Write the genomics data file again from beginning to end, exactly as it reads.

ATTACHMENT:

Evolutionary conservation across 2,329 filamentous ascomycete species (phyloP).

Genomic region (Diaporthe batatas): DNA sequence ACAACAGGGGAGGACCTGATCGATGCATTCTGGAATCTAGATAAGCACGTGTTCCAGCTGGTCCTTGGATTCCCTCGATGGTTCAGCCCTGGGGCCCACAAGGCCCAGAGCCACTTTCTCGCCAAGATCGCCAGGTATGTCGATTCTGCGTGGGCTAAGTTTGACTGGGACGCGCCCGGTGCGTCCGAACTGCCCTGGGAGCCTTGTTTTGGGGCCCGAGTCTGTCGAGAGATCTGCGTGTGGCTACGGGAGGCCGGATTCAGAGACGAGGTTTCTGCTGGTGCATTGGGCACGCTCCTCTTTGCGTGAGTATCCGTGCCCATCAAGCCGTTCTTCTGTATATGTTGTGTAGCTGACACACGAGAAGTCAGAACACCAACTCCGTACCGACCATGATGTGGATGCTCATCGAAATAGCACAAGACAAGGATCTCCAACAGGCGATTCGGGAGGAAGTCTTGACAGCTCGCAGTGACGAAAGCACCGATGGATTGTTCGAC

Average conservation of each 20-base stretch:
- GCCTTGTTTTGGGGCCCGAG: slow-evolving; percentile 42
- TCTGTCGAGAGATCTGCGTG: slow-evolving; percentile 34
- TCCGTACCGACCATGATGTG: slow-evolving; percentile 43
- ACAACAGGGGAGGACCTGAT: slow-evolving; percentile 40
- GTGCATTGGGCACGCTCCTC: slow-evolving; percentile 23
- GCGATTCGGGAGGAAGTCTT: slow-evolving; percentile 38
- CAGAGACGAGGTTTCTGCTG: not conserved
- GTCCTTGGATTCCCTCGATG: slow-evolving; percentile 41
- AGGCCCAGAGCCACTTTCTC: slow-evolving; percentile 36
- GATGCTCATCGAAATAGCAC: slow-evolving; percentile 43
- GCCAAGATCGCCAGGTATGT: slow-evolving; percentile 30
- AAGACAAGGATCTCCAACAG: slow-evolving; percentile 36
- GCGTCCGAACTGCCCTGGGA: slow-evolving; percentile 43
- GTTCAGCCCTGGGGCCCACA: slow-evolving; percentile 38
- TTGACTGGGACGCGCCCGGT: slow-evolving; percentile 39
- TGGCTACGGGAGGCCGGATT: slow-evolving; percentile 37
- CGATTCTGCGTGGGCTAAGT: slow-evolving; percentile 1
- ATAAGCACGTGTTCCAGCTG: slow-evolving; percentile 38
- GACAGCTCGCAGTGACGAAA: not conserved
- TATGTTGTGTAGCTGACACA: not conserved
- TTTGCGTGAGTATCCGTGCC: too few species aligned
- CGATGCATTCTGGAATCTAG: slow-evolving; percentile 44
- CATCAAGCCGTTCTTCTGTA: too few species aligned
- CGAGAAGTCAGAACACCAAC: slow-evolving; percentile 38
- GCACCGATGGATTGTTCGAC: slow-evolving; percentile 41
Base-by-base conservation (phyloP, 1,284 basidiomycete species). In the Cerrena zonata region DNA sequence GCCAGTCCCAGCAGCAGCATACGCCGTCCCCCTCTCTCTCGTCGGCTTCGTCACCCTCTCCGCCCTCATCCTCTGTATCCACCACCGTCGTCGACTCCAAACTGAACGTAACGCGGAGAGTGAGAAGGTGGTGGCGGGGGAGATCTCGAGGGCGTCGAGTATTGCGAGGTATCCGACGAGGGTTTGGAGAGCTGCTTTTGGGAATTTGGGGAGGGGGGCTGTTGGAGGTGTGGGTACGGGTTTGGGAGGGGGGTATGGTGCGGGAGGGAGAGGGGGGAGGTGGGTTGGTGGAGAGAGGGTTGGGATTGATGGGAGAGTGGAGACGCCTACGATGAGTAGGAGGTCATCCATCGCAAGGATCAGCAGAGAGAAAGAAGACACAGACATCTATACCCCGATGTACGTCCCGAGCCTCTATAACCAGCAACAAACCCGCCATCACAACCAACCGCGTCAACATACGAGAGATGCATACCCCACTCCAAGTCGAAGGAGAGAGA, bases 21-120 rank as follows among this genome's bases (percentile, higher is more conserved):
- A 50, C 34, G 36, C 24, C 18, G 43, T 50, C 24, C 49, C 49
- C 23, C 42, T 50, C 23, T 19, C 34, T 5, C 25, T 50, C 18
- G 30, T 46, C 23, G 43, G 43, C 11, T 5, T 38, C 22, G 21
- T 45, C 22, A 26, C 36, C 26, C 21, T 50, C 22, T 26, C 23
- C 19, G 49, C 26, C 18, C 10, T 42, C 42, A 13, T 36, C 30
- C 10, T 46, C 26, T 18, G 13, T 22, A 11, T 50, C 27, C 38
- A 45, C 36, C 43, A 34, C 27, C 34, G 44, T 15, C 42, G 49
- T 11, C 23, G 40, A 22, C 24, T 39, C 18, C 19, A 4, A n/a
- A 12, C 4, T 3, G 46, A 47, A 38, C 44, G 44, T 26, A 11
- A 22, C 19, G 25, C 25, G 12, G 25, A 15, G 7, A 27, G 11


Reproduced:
Evolutionary conservation across 2,329 filamentous ascomycete species (phyloP).

Genomic region (Diaporthe batatas): DNA sequence ACAACAGGGGAGGACCTGATCGATGCATTCTGGAATCTAGATAAGCACGTGTTCCAGCTGGTCCTTGGATTCCCTCGATGGTTCAGCCCTGGGGCCCACAAGGCCCAGAGCCACTTTCTCGCCAAGATCGCCAGGTATGTCGATTCTGCGTGGGCTAAGTTTGACTGGGACGCGCCCGGTGCGTCCGAACTGCCCTGGGAGCCTTGTTTTGGGGCCCGAGTCTGTCGAGAGATCTGCGTGTGGCTACGGGAGGCCGGATTCAGAGACGAGGTTTCTGCTGGTGCATTGGGCACGCTCCTCTTTGCGTGAGTATCCGTGCCCATCAAGCCGTTCTTCTGTATATGTTGTGTAGCTGACACACGAGAAGTCAGAACACCAACTCCGTACCGACCATGATGTGGATGCTCATCGAAATAGCACAAGACAAGGATCTCCAACAGGCGATTCGGGAGGAAGTCTTGACAGCTCGCAGTGACGAAAGCACCGATGGATTGTTCGAC

Average conservation of each 20-base stretch:
- GCCTTGTTTTGGGGCCCGAG: slow-evolving; percentile 42
- TCTGTCGAGAGATCTGCGTG: slow-evolving; percentile 34
- TCCGTACCGACCATGATGTG: slow-evolving; percentile 43
- ACAACAGGGGAGGACCTGAT: slow-evolving; percentile 40
- GTGCATTGGGCACGCTCCTC: slow-evolving; percentile 23
- GCGATTCGGGAGGAAGTCTT: slow-evolving; percentile 38
- CAGAGACGAGGTTTCTGCTG: not conserved
- GTCCTTGGATTCCCTCGATG: slow-evolving; percentile 41
- AGGCCCAGAGCCACTTTCTC: slow-evolving; percentile 36
- GATGCTCATCGAAATAGCAC: slow-evolving; percentile 43
- GCCAAGATCGCCAGGTATGT: slow-evolving; percentile 30
- AAGACAAGGATCTCCAACAG: slow-evolving; percentile 36
- GCGTCCGAACTGCCCTGGGA: slow-evolving; percentile 43
- GTTCAGCCCTGGGGCCCACA: slow-evolving; percentile 38
- TTGACTGGGACGCGCCCGGT: slow-evolving; percentile 39
- TGGCTACGGGAGGCCGGATT: slow-evolving; percentile 37
- CGATTCTGCGTGGGCTAAGT: slow-evolving; percentile 1
- ATAAGCACGTGTTCCAGCTG: slow-evolving; percentile 38
- GACAGCTCGCAGTGACGAAA: not conserved
- TATGTTGTGTAGCTGACACA: not conserved
- TTTGCGTGAGTATCCGTGCC: too few species aligned
- CGATGCATTCTGGAATCTAG: slow-evolving; percentile 44
- CATCAAGCCGTTCTTCTGTA: too few species aligned
- CGAGAAGTCAGAACACCAAC: slow-evolving; percentile 38
- GCACCGATGGATTGTTCGAC: slow-evolving; percentile 41
Base-by-base conservation (phyloP, 1,284 basidiomycete species). In the Cerrena zonata region DNA sequence GCCAGTCCCAGCAGCAGCATACGCCGTCCCCCTCTCTCTCGTCGGCTTCGTCACCCTCTCCGCCCTCATCCTCTGTATCCACCACCGTCGTCGACTCCAAACTGAACGTAACGCGGAGAGTGAGAAGGTGGTGGCGGGGGAGATCTCGAGGGCGTCGAGTATTGCGAGGTATCCGACGAGGGTTTGGAGAGCTGCTTTTGGGAATTTGGGGAGGGGGGCTGTTGGAGGTGTGGGTACGGGTTTGGGAGGGGGGTATGGTGCGGGAGGGAGAGGGGGGAGGTGGGTTGGTGGAGAGAGGGTTGGGATTGATGGGAGAGTGGAGACGCCTACGATGAGTAGGAGGTCATCCATCGCAAGGATCAGCAGAGAGAAAGAAGACACAGACATCTATACCCCGATGTACGTCCCGAGCCTCTATAACCAGCAACAAACCCGCCATCACAACCAACCGCGTCAACATACGAGAGATGCATACCCCACTCCAAGTCGAAGGAGAGAGA, bases 21-120 rank as follows among this genome's bases (percentile, higher is more conserved):
- A 50, C 34, G 36, C 24, C 18, G 43, T 50, C 24, C 49, C 49
- C 23, C 42, T 50, C 23, T 19, C 34, T 5, C 25, T 50, C 18
- G 30, T 46, C 23, G 43, G 43, C 11, T 5, T 38, C 22, G 21
- T 45, C 22, A 26, C 36, C 26, C 21, T 50, C 22, T 26, C 23
- C 19, G 49, C 26, C 18, C 10, T 42, C 42, A 13, T 36, C 30
- C 10, T 46, C 26, T 18, G 13, T 22, A 11, T 50, C 27, C 38
- A 45, C 36, C 43, A 34, C 27, C 34, G 44, T 15, C 42, G 49
- T 11, C 23, G 40, A 22, C 24, T 39, C 18, C 19, A 4, A n/a
- A 12, C 4, T 3, G 46, A 47, A 38, C 44, G 44, T 26, A 11
- A 22, C 19, G 25, C 25, G 12, G 25, A 15, G 7, A 27, G 11